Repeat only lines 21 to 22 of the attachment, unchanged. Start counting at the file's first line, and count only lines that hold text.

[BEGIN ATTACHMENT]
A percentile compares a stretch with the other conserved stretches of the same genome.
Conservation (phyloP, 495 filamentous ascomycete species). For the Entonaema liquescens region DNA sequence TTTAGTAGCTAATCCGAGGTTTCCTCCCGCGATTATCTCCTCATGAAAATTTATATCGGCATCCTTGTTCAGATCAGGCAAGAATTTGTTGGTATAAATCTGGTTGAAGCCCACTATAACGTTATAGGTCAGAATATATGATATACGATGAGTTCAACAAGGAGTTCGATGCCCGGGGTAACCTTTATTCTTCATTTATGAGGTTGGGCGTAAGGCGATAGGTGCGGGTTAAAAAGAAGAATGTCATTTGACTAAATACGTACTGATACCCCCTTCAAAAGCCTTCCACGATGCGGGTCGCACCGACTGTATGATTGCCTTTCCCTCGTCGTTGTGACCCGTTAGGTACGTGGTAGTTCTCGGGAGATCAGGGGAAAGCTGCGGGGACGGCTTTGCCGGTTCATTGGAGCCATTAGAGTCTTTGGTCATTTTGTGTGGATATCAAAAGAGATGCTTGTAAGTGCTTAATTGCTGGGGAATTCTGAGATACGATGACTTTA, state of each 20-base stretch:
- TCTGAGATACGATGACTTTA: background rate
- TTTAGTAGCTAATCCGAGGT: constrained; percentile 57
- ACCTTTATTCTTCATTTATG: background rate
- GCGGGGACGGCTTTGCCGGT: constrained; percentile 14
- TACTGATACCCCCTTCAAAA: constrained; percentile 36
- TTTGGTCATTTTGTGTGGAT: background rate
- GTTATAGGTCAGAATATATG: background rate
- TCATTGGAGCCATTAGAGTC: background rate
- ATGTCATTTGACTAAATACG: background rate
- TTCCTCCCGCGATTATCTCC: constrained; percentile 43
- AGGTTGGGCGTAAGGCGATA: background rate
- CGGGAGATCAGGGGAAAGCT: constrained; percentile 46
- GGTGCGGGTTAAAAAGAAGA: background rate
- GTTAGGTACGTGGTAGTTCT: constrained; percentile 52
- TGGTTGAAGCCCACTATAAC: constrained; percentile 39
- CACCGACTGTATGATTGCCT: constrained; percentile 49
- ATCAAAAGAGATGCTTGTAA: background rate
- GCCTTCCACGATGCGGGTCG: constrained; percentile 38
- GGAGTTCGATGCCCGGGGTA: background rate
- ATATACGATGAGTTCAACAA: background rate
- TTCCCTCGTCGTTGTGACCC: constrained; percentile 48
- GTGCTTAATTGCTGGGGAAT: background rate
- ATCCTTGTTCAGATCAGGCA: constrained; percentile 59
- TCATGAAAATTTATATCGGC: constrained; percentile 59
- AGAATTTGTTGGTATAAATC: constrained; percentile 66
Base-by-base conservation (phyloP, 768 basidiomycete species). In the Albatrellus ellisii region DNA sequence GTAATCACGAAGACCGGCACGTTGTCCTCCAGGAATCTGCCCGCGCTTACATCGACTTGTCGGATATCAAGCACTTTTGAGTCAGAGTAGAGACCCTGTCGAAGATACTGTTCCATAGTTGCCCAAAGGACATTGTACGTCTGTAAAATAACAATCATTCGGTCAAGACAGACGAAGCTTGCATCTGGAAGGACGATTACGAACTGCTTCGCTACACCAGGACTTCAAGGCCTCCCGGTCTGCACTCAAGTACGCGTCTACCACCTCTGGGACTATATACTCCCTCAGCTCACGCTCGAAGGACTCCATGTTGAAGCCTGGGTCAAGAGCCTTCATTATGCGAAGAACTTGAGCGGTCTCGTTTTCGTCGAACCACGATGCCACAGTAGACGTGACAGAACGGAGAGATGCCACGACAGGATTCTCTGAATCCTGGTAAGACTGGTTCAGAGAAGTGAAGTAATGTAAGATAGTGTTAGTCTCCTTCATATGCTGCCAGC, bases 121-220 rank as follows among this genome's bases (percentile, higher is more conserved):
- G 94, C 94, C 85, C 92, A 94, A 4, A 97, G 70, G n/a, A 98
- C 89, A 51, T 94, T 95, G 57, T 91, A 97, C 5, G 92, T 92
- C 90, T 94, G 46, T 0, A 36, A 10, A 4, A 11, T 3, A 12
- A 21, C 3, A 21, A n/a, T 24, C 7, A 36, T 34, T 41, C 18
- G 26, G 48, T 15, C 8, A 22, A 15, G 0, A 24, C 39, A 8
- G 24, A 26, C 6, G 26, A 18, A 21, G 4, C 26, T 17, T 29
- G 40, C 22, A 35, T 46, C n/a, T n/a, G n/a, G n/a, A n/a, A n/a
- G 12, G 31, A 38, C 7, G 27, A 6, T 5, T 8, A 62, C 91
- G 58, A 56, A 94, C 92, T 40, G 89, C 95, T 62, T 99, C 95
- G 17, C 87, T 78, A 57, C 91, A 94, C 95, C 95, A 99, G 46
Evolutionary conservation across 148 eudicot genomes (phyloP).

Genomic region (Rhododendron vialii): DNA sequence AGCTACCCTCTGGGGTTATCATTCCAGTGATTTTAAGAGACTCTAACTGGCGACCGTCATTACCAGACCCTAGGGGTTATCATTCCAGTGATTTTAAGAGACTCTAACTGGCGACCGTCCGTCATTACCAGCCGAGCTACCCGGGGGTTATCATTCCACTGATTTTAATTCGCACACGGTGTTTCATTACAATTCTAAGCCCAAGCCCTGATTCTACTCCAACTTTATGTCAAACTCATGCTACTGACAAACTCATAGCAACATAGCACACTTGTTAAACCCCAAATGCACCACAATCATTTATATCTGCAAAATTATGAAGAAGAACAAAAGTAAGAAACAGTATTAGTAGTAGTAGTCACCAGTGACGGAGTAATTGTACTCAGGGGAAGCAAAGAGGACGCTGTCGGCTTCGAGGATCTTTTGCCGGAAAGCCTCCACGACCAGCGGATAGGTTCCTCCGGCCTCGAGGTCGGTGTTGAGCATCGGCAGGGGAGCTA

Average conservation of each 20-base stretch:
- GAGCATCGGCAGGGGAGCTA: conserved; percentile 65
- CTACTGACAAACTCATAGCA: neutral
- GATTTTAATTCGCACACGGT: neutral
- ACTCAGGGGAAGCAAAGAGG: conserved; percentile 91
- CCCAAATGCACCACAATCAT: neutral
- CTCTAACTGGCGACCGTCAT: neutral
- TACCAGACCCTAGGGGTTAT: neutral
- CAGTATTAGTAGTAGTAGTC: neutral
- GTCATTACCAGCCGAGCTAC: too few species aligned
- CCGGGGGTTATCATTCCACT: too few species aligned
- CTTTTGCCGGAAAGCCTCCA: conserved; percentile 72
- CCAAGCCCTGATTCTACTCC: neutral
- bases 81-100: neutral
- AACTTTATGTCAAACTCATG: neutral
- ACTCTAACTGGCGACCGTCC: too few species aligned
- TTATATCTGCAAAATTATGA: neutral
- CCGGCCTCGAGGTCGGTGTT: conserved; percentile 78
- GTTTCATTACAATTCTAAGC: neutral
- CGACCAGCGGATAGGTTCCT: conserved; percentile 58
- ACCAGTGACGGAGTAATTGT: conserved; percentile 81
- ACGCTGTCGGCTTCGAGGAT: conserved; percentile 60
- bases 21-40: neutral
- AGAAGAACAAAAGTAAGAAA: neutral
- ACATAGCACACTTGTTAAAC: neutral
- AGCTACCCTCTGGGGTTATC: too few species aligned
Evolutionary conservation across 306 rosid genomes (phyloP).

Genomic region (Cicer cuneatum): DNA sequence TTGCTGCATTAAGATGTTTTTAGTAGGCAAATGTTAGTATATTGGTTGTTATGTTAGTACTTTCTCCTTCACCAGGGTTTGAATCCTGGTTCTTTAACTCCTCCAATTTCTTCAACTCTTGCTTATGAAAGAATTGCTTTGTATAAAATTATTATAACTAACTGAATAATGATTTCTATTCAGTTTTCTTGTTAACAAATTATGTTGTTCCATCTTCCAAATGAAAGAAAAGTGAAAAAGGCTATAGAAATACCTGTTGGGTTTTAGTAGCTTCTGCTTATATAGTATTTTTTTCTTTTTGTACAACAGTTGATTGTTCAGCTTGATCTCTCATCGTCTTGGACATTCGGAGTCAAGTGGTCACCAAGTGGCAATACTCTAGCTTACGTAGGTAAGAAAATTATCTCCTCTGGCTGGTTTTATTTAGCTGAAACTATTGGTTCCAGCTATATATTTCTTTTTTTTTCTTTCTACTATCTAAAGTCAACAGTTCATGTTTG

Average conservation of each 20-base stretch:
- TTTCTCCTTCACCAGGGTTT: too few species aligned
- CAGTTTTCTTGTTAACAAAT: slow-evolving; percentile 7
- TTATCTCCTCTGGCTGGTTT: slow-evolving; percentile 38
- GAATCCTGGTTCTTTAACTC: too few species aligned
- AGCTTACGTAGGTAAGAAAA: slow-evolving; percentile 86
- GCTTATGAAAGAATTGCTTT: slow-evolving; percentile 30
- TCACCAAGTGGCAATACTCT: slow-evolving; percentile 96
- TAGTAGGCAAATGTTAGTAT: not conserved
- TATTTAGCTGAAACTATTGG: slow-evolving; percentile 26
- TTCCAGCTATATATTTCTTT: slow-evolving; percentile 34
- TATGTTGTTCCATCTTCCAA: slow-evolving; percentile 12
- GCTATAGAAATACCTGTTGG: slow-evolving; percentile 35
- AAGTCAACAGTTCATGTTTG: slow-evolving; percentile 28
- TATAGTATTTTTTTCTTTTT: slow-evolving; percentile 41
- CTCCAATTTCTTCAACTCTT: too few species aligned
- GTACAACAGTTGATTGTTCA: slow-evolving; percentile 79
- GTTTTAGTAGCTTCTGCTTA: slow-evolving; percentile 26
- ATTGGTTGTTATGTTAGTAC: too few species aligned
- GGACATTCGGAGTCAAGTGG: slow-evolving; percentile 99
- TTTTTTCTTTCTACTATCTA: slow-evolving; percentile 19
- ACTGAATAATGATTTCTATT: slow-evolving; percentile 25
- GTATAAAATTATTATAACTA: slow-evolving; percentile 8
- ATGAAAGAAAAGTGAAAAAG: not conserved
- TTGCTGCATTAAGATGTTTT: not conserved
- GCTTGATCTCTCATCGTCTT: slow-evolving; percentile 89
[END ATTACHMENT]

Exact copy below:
- GGAGTTCGATGCCCGGGGTA: background rate
- ATATACGATGAGTTCAACAA: background rate